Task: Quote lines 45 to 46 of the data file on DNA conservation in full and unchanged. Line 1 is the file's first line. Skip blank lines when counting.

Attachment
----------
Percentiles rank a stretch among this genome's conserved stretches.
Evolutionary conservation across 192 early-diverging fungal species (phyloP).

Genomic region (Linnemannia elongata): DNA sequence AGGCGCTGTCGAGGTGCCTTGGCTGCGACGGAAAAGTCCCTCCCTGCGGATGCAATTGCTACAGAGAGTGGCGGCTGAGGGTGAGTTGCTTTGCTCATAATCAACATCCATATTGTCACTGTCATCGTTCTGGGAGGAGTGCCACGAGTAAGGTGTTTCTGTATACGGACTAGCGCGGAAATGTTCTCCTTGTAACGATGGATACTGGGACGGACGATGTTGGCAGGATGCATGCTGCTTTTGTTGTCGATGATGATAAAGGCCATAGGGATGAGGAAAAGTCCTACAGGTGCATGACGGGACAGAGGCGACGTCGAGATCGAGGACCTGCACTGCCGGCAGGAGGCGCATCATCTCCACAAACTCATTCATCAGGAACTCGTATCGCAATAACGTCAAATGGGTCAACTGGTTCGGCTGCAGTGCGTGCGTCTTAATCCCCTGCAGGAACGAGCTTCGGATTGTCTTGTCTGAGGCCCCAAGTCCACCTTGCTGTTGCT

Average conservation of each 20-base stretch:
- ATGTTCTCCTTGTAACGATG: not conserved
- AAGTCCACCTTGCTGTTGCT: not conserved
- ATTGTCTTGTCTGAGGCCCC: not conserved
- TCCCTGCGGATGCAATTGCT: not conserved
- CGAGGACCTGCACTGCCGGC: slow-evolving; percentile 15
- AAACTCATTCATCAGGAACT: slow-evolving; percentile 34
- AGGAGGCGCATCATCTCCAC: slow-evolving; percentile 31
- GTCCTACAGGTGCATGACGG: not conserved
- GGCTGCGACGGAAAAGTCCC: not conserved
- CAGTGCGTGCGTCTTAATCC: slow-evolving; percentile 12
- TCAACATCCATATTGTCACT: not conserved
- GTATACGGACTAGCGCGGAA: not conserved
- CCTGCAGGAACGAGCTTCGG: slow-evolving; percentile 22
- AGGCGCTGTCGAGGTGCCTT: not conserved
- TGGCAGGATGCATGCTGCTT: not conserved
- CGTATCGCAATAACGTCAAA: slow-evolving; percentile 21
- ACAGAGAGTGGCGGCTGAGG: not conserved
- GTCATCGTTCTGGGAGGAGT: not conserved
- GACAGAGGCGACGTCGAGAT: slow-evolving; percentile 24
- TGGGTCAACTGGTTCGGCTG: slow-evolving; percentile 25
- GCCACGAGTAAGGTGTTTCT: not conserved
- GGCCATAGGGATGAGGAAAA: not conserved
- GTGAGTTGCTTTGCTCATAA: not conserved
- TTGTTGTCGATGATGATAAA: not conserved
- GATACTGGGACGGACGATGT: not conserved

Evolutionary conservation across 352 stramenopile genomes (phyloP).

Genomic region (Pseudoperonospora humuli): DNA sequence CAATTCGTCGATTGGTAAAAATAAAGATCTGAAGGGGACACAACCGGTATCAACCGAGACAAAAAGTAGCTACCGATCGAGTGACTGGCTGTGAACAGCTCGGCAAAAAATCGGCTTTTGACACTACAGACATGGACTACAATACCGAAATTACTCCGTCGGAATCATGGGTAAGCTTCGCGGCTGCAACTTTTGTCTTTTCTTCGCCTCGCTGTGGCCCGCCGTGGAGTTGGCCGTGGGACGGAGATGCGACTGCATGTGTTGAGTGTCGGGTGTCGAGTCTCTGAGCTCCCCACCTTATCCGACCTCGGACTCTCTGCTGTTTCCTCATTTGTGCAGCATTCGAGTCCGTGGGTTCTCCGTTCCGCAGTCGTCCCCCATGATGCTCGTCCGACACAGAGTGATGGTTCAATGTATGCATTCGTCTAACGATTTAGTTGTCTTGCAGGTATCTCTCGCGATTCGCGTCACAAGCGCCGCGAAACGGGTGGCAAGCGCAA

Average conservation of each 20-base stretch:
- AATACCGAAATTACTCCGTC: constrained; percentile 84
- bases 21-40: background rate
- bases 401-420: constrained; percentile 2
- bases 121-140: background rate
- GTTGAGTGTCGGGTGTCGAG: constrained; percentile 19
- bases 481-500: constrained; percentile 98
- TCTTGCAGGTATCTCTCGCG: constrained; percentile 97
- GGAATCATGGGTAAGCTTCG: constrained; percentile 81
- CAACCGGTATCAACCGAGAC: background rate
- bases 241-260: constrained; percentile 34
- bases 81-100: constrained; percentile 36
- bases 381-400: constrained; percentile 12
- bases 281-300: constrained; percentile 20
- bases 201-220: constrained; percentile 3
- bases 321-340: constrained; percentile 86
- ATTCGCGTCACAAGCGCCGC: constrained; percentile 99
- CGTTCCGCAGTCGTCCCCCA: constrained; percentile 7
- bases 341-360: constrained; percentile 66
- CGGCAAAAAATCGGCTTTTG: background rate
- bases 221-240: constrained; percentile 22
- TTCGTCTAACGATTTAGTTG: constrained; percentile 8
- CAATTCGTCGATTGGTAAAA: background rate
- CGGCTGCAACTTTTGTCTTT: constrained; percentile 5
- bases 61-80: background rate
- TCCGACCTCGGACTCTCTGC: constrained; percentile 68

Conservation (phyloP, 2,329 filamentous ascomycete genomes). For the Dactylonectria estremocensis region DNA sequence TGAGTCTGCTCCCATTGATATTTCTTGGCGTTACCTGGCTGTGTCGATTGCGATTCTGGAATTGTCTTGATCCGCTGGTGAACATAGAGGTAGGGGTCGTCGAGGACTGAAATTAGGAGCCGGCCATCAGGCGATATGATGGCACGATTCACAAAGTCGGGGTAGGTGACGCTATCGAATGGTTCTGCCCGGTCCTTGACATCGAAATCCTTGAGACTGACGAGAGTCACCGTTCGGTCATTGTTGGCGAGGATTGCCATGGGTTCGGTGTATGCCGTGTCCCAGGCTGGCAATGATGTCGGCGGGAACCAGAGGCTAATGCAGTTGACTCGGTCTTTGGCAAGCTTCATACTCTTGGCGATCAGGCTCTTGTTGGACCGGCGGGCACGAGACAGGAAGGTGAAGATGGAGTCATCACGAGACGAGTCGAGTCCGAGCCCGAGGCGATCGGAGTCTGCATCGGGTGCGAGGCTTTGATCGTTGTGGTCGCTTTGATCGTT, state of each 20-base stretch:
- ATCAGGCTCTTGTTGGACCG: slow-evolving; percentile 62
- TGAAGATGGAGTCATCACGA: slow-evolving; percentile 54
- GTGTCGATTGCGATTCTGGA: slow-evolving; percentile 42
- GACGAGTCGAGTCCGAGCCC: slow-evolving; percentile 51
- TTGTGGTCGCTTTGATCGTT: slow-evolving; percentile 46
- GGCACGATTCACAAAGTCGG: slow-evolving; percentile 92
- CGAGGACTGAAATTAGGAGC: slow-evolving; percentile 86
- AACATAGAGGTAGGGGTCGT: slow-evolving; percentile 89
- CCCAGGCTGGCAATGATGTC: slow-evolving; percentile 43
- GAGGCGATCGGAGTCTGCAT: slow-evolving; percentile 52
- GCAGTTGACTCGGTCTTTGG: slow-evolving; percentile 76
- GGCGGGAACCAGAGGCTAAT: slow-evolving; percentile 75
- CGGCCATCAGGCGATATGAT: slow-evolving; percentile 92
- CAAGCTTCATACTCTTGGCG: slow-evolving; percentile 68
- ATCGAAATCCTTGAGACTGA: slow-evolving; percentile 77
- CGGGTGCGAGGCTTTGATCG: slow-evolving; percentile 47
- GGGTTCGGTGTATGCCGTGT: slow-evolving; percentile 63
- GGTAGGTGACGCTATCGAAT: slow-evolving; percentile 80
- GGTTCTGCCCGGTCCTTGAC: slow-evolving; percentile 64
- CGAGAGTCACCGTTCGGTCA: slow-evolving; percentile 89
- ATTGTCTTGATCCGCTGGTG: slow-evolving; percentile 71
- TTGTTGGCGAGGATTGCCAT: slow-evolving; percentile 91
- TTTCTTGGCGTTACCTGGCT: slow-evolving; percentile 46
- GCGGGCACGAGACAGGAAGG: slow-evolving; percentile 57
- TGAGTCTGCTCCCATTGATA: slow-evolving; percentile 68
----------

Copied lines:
- bases 281-300: constrained; percentile 20
- bases 201-220: constrained; percentile 3